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Councils warned against cutting HWRCs

Cash-strapped local authorities are being urged by the Government not to reduce access to household waste recycling centres (HWRCs) or charge for garden waste if there is a risk of increased fly-tipping.

In its response to a Communities and Local Government select committee inquiry, officials agreed there had been a “significant upsurge” in fly-tipping in England over the past year, and that councils face an increased financial burden.

But it said councils would have to consider whether garden waste collection charges or reduced HWRC provision would lead to an increase in fly-tipping, and would need to “act accordingly”.

The response also questioned current estimates that it costs local authorities between £717m and £850m a year to deal with litter, and that the direct cost was likely to be lower.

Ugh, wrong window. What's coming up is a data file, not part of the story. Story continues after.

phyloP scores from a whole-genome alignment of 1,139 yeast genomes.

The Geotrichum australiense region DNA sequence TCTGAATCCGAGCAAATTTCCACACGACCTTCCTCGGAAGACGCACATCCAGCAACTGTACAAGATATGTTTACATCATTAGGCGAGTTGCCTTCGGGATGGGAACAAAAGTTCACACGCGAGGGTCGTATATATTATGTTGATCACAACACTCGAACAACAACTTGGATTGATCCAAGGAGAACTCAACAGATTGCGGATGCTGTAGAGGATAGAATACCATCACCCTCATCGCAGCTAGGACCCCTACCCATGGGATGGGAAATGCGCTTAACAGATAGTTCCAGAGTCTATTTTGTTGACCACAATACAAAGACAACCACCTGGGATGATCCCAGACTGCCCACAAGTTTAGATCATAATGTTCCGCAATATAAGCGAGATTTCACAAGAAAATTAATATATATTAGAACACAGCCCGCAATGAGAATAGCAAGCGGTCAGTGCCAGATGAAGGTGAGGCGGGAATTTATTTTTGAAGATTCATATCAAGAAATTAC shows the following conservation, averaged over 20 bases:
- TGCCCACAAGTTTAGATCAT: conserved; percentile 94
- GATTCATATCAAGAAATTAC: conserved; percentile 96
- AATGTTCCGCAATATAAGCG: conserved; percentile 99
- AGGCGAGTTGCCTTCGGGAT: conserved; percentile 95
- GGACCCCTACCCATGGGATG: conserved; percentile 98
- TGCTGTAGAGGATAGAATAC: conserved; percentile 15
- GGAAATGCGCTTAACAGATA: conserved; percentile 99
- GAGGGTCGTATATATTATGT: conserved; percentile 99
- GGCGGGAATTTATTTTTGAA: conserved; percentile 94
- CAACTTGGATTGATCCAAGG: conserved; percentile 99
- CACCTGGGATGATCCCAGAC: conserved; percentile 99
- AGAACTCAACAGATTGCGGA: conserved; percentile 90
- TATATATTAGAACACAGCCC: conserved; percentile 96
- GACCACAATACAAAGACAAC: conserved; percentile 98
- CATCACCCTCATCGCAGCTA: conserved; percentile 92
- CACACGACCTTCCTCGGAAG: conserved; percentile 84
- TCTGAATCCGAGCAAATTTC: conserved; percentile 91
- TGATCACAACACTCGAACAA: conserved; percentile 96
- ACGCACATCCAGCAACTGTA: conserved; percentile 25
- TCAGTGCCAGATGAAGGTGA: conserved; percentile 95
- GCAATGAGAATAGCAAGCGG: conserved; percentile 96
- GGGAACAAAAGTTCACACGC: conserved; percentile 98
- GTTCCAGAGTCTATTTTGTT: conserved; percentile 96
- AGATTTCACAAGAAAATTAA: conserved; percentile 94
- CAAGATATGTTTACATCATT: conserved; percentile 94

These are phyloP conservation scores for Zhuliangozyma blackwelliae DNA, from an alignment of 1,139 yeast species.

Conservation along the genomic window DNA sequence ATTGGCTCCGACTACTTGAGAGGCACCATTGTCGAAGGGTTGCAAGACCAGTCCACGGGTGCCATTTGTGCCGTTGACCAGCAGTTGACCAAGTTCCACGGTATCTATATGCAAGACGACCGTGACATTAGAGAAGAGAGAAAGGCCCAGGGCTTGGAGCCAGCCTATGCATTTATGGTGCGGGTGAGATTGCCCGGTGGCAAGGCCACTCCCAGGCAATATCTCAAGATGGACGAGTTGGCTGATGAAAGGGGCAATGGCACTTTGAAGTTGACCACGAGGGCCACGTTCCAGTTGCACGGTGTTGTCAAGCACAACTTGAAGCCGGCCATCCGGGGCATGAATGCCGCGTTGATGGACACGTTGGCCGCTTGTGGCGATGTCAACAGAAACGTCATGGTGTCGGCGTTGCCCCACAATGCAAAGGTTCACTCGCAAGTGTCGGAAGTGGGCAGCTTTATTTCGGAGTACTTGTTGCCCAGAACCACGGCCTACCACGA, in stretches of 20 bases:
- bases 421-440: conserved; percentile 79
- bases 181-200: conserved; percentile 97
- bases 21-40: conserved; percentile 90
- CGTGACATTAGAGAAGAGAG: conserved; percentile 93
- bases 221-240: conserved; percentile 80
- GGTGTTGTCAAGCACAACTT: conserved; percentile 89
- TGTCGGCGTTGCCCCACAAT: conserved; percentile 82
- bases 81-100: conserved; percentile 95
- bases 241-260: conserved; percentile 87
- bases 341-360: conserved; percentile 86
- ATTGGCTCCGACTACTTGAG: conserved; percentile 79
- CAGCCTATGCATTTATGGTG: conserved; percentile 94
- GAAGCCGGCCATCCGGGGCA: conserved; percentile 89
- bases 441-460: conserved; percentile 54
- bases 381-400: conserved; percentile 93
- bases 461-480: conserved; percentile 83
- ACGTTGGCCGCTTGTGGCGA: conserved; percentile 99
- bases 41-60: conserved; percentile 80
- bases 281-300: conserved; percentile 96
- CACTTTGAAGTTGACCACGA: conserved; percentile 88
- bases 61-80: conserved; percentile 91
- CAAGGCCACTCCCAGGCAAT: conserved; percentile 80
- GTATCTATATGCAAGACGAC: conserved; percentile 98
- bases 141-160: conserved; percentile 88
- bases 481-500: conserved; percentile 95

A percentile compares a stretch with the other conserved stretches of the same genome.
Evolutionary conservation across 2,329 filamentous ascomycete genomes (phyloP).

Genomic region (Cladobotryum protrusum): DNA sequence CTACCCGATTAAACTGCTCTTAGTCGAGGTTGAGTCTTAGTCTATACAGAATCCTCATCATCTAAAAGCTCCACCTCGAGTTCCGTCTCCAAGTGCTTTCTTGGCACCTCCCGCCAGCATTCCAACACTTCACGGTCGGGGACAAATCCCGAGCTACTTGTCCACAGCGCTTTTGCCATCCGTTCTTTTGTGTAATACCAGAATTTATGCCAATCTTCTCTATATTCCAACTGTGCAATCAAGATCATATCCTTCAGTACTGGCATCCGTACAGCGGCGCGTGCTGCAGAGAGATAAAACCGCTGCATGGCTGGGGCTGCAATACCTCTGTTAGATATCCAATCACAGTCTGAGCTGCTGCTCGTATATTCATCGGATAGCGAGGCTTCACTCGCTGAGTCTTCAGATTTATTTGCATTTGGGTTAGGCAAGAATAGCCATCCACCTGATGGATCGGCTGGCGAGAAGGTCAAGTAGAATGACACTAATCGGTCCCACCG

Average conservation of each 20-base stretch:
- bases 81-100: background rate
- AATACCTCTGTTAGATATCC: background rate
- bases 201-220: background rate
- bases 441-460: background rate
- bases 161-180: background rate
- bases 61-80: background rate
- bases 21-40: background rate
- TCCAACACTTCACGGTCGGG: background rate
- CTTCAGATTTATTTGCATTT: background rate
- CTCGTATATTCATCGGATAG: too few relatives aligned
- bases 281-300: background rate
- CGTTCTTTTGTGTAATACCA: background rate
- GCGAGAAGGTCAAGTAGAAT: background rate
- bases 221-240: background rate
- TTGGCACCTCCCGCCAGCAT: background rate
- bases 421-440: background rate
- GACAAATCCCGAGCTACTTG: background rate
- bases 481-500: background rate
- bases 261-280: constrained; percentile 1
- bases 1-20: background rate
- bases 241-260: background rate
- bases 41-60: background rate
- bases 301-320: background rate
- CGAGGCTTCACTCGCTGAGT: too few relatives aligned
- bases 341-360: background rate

Along with many other local authorities, Oxfordshire County Council has proposed reducing its HWRC network to save money.

But a consultation revealed strong public support for the existing network, as there was a “perceived risk” of increased fly-tipping if the number of HWRCs were cut.

As a result, the council is now looking at maintaining existing sites for the time being but reducing their opening times.

The Government has also agreed to set up a national litter strategy, to “clarify the contributions that different sectors can make”, including councils, fast food businesses and chewing gum and soft drink manufacturers. There are as yet no further details what the strategy will entail.

Waste and resources minister Rory Stewart said: “Litter has a huge impact on the quality of our streets and public spaces, which is why we will be working with businesses, environmental groups and local authorities to develop a national litter strategy.

“We are also giving councils new power to tackle small-scale fly-tipping and we will be reviewing the case for higher fixed penalties for littering.”

Recent Defra figures show the number of fly-tipping incidents in England have increase for a second year running, and now stands at 900,000.

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